Battery testers also test rechargeable batteries, thus, you’ll know when their charge is already low and you have to recharge them to keep your gadgets operating.
Having a charged battery all the time is particularly vital for security devices, such as smoke alarms. If they stop working, you compromise your safety.
You can save money. With a battery tester you can check exactly when you need to change batteries. Thus, you don’t have to change these prematurely.
Types of Battery Testers
There are two main types of battery tester – analogue and digital, but both types work by testing the amount of power remaining in the battery.
Both battery tester types look at the voltage output of a battery to tell if it is still usable or if it needs to be replaced.
The main difference between the two is that the analogue battery tester has a dial gauge with a needle that points to the power level.
A digital battery tester has an LCD screen, on the other hand, with bars indicating power level. Thus, digital testers need a battery to power them.
An analogue battery tester also works slightly different in that it measures batteries as if they were “under load”, i.e. if they were being used.
Digital testers don’t use the same testing method, which makes them slightly less accurate than analogue testers. However, they still provide you with reliable readings.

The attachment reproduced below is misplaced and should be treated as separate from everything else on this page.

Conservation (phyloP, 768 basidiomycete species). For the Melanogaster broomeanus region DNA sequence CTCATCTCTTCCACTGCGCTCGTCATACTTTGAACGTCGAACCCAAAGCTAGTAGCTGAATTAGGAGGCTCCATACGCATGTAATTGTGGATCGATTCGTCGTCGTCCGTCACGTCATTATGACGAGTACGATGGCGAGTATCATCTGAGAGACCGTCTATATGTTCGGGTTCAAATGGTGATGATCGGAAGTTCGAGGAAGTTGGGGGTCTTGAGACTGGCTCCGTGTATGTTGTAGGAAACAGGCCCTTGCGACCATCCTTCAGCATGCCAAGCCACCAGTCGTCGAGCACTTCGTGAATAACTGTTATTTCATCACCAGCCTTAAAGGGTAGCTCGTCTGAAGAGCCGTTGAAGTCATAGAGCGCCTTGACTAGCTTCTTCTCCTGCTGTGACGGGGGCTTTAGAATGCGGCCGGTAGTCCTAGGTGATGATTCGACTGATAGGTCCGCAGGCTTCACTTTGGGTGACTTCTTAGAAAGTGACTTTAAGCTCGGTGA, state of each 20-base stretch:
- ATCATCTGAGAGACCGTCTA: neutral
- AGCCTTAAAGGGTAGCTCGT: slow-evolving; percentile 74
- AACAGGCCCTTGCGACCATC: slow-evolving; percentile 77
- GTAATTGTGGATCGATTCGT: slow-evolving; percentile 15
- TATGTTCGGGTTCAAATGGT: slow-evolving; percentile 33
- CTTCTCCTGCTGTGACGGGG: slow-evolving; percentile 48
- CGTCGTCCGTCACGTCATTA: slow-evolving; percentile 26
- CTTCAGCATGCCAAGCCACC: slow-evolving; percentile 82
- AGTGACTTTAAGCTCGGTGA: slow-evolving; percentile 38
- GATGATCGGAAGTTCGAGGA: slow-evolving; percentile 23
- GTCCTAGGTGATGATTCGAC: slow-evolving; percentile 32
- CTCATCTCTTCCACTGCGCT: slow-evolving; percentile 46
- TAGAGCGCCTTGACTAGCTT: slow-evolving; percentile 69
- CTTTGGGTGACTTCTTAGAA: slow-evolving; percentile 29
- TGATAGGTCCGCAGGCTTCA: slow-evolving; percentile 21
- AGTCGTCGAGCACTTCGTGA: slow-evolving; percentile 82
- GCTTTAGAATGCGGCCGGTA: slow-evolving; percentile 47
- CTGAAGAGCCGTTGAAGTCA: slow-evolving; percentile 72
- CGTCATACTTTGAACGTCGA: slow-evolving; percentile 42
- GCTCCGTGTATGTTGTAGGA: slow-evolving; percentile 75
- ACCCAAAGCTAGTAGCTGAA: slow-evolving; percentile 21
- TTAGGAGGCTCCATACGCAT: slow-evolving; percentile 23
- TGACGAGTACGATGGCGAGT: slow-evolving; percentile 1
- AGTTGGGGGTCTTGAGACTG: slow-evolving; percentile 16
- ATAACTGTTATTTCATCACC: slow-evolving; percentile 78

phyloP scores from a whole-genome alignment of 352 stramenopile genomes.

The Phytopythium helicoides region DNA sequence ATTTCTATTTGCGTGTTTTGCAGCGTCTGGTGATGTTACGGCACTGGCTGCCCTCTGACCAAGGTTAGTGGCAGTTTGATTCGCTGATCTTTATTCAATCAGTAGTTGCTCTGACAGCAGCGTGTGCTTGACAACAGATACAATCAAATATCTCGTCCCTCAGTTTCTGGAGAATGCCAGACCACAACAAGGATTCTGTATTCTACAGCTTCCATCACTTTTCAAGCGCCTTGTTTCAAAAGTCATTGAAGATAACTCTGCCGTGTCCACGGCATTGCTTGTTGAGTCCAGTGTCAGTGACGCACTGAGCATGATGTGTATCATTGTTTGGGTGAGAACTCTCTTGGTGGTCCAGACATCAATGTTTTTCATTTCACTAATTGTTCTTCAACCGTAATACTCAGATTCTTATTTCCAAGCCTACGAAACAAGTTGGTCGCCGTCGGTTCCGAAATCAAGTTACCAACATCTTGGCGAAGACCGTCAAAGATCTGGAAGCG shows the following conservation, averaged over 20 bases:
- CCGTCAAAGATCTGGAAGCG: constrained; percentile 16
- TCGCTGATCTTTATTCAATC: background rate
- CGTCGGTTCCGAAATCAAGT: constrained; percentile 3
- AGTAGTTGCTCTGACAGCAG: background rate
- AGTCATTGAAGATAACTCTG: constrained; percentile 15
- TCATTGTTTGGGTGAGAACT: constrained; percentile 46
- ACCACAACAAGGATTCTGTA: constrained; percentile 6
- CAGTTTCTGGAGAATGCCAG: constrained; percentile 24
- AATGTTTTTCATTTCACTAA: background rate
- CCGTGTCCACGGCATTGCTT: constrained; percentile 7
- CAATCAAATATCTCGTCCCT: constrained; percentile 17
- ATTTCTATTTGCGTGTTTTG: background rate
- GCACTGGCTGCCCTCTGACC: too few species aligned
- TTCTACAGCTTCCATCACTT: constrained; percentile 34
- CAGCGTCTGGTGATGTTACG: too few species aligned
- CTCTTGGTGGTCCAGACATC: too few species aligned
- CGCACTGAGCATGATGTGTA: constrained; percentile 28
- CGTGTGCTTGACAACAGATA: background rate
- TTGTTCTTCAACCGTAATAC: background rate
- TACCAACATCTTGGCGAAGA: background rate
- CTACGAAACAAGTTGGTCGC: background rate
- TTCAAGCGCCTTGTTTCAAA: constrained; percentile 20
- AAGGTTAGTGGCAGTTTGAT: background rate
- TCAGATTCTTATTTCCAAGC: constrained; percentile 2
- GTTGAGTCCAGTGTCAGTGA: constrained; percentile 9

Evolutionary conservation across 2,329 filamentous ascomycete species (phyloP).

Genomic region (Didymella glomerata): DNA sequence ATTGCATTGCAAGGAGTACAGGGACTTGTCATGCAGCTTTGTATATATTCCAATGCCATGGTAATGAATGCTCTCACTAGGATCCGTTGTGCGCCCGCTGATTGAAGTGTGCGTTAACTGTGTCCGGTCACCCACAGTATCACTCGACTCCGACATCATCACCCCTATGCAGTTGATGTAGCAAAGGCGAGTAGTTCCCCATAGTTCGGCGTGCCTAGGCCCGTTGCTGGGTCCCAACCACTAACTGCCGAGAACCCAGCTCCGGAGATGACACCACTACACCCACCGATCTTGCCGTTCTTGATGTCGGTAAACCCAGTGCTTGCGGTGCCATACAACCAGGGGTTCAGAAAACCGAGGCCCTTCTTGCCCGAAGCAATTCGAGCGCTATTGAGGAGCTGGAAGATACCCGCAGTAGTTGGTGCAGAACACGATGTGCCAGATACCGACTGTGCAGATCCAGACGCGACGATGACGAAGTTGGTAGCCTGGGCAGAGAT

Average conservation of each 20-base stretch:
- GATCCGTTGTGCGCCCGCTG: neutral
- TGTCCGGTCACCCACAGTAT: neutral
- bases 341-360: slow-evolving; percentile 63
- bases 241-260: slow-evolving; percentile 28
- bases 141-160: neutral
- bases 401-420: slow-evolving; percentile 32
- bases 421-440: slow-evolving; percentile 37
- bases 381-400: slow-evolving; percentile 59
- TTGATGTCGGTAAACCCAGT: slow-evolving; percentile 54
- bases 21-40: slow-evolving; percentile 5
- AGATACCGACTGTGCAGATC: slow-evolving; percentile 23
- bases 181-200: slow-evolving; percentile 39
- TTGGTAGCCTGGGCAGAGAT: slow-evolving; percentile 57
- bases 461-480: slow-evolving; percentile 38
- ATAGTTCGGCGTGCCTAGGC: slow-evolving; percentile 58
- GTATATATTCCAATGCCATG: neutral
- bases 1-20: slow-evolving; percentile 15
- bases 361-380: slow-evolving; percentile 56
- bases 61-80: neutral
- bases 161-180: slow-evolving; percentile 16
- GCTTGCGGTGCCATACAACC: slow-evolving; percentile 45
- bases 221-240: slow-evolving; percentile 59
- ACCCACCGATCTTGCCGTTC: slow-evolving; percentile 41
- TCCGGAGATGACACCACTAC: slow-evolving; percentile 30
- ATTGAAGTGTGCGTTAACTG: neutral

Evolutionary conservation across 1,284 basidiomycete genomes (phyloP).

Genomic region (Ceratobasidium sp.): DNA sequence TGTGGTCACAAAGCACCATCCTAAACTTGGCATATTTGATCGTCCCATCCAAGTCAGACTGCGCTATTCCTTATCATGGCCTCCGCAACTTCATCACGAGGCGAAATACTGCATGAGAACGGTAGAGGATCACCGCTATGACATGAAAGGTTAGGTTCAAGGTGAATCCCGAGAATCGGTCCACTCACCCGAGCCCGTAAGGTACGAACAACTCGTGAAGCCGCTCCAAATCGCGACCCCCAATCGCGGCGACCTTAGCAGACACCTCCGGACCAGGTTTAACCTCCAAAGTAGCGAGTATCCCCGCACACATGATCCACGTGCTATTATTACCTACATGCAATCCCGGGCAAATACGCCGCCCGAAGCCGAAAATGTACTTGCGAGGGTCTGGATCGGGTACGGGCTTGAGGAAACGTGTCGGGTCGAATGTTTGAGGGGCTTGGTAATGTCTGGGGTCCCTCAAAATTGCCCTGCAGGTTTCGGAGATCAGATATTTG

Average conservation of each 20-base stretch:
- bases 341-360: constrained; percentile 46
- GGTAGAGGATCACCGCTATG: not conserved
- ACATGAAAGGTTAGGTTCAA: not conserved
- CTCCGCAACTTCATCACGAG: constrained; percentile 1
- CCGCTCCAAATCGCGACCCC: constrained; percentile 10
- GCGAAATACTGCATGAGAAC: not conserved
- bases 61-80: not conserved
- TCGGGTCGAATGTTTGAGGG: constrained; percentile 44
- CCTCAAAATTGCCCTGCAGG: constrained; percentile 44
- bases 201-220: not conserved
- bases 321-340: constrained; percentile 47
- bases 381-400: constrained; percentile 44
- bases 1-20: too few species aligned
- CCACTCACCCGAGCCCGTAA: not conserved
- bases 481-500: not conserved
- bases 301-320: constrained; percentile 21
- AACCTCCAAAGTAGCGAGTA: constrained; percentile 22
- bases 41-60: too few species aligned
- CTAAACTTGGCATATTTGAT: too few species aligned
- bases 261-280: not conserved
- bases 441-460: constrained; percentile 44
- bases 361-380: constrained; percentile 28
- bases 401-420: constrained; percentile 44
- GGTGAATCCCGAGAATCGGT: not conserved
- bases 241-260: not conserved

How to Choose a Battery Tester
To ensure that a battery tester is useful to you, it has to have the right set of features. Here is what you need to look for:
It should test the whole range of disposable and rechargeable batteries. It should work with everything from AA and AAA to button batteries.
It should indicate power levels. The tester should show if battery power is still okay, if it is already low and if it needs to be changed/recharged.
The tester should be easy to read. Most battery testers have scales that indicate the level of battery power. Lower-end devices may simply use indicator lights.
Other features. If you use mainly rechargeable batteries for instance, you may want to buy a charger-tester combo device, which also has discharge and refresh functions.
Another common battery tester combo are organizers with compartments that allow you to keep extra batteries. This can be useful if you have a lot of spares.
How Battery Testers Work
Every battery has a voltage reading; for instance, a regular AA alkaline battery has a 1.5 voltage. If the battery falls below this, you need to replace it.
To start testing the battery, it is placed between two slots in the tester. Testers have different types of slots to accommodate various battery sizes.
During the testing process, the two poles of the battery complete a circuit. Voltage and current from the battery are released, generating electricity that flows around the circuit.
The more current and voltage there is, the greater the amount of electromagnetic waves produced. These waves are tested to determine the amount of power remaining.
An analogue battery tester includes an electromagnet. The electromagnetic waves generated by the circuit act against the electromagnet’s charge. This causes the needle on the gauge to move.
The farther the needle moves, the more charge remains. However, the scale does not indicate actual power levels but whether the battery is still usable or not.